“I’m going home. That’s it. I don’t want to hear anything else!”
Mrs. B., breathing through her nasal cannula, looked at me anxiously from her hospital bed. She was in her mid-seventies, plagued with advanced cancer and chronic lung disease and now recovering after respiratory failure and a few days of mechanical ventilation. Our goal was to send her home, but she was still quite weak, unable to manage transfers to the bathroom without assistance, and she was cared for at home only by an elderly husband who was overwhelmed at the prospect of doing all this work by himself. Therefore, we had arranged for her to stay in a skilled-nursing facility where she would receive physical therapy. We were cautiously optimistic that in one to two weeks she would be strong enough to return to her home.
I walked into her room that morning for what I thought was a perfunctory visit to finalize the plan and say goodbye.
“I’m going home,” she said.
“Exactly,” I told her. “This recent hospitalization has left you quite weak, so our plan is for you to first spend a week or two at the rehab facility, and then you’ll be in better shape to go home.”
“No,” she replied. “I’m going home now.”
Hearing the impatience in her voice and seeing the determination on her face, I reached out and said, “I know you’ve been through an awful lot here at the hospital, and I’m sure it’s been hard being away from home for so long.”
“You’re right, it is, and now I’m going home.”
I could see we were approaching an impasse, and I worked to understand more and keep the communication open. I tried to find out what it was exactly that she needed at home. Would it be possible for her to stop by her house, gather some important belongings, and then to continue on to the rehab facility? Every option was met with an adamant “No!” When we had exhausted every option, and she still insisted on returning only to her own bed, her husband relented and said that he would make the best of it. We arranged for the best support possible, crossed our fingers that she didn’t fall or suffer some other serious mishap, and all agreed that we would not be surprised if we saw her soon back in the emergency room.
This scene unfolds daily at Duke Medicine hospitals and across the nation. While some patients may not be as assertive about their needs as Mrs. B., their desire is nonetheless just as strong. It’s easy to understand their motivation. Too many institutional residential facilities feel sterile, lack privacy, and worse yet, do not meet our basic quality standards. However, the draw is much stronger than that. It’s about the familiar, it’s about memory, and it’s about where and with whom we feel most safe.
Therefore, it would be natural to expect this sentiment to reach its peak when it comes to where people want to die. In fact, most people assume everyone prefers to die at home. We were curious whether this was actually true, so a number of years ago we surveyed nearly 1,500 patients, family members, and health-care professionals from across the U.S. to see what they thought were the attributes of a “good death.” Among nine rank-ordered attributes, “dying at home” came in last, preceded by “freedom from pain,” being “at peace with God,” “presence of family,” being “mentally aware,” having one’s “treatment choices followed” and “finances in order,” feeling “life was meaningful,” and “resolving conflicts” prior to death.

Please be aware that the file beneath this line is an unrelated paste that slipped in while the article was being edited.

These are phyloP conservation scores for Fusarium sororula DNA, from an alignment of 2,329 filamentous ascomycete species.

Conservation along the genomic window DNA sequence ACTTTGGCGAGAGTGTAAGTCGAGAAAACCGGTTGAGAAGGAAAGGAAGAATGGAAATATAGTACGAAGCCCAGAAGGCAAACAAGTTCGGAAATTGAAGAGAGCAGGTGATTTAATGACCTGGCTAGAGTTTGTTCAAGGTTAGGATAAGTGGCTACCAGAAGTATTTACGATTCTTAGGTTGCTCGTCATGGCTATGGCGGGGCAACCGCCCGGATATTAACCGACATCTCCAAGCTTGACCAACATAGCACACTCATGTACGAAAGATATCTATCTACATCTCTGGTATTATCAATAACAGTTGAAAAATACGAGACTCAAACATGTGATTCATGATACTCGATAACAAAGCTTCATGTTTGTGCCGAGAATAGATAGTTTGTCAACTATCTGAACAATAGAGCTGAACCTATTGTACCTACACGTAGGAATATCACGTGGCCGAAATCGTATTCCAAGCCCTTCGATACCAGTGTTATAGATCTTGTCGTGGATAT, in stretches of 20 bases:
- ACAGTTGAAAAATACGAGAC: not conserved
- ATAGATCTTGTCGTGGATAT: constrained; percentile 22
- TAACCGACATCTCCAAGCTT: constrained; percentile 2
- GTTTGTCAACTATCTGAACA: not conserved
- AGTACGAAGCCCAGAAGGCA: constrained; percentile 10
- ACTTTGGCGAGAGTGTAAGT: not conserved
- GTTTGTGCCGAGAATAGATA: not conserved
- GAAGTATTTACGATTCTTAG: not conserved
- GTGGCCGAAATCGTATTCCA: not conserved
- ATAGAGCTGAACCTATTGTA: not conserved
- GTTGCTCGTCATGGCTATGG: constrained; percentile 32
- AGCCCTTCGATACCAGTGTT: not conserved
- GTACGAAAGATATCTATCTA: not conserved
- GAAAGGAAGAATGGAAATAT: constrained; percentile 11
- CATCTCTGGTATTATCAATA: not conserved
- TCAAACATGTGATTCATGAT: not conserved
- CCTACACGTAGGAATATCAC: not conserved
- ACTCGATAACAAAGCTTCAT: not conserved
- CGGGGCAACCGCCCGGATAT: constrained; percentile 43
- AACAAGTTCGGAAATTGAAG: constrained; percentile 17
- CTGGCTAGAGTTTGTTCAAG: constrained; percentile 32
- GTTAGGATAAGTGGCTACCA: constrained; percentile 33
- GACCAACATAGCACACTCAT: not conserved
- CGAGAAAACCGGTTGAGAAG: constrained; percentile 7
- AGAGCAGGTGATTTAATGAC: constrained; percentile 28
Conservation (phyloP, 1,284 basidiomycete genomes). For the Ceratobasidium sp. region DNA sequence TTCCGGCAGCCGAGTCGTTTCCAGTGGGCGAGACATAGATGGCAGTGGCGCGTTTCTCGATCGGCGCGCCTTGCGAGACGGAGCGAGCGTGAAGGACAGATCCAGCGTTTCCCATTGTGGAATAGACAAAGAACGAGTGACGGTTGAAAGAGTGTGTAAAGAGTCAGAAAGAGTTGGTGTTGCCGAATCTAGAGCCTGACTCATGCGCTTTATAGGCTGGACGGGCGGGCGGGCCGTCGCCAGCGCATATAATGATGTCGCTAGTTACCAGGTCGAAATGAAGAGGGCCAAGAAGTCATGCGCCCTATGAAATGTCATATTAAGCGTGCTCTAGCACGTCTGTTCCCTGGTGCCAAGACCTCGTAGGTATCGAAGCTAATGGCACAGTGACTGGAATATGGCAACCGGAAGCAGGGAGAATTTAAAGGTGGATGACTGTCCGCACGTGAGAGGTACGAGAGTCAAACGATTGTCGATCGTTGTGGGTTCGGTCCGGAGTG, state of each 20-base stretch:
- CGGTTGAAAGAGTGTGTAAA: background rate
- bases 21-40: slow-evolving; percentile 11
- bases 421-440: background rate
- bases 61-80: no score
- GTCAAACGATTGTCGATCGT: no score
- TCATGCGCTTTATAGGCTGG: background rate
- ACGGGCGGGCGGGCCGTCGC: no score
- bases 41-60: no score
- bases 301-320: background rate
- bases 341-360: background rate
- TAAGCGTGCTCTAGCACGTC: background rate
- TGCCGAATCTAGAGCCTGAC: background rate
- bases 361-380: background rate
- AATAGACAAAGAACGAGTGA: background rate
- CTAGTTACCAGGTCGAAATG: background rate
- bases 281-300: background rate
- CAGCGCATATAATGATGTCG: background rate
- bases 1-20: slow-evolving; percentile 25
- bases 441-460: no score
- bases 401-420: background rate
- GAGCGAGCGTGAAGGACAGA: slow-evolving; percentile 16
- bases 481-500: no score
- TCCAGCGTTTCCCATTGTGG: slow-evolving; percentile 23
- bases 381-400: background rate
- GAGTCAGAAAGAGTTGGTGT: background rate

What explains this seeming contradiction—that as a society we seem to value dying at home, yet survey results appear to suggest that individuals feel otherwise? Diving deeper into the data, we learned that although people do indeed value home, it is not always the home itself that is so important, but rather how they feel when they are there. Home simply represents the place they most expect to get their needs met. Since there always are going to be people who cannot die at home—their care needs are too great or their resources too meager—we should focus on what it is about home that makes it special.
Twenty to thirty years ago, increasing numbers of women wanted to deliver their babies at home, but physicians feared that they could not ensure the level of safety provided in the hospital. In response, hospitals created birthing suites. Women could now deliver their babies in the presence of loved ones, in a beautiful and comfortable room, with one’s favorite music playing and a warm bathtub waiting. For the overwhelming number of new mothers this was “good enough.” Similarly, we’ve created such experiences for those who die at inpatient hospice. For example, at Duke Hospice’s Hock Family Pavilion, large families can stay with the patient, play music, cook meals in the kitchen, relax in the beautiful garden, and simulate the most important elements of being at home. Unfortunately, many patients still die in the hospital, and in that setting we still have a long way to go.
Research suggests that many patients may prefer to die away from their homes, knowing their needs will be cared for and their loved ones will not have to live with the memory of their final days in the living room. Yet, there also always will be patients like Mrs. B., whether dying or with ample days left, for whom all that we can do outside of the home will never be good enough. We must listen deeply to their requests and work hard to understand what is most important. Meeting their goals may take us out of our comfort zones, require an extra commitment from family and professional staff, and feel risky. Yet, where individuals live and where they choose to die is theirs to decide and, whenever possible, ours to accommodate.
James Tulsky is a professor of medicine and, as a physician, specializes in palliative care at Duke Medicine. His work on end-of-life care is nationally known. In 2014, he received the Duke Clinical Science Research Mentoring Award.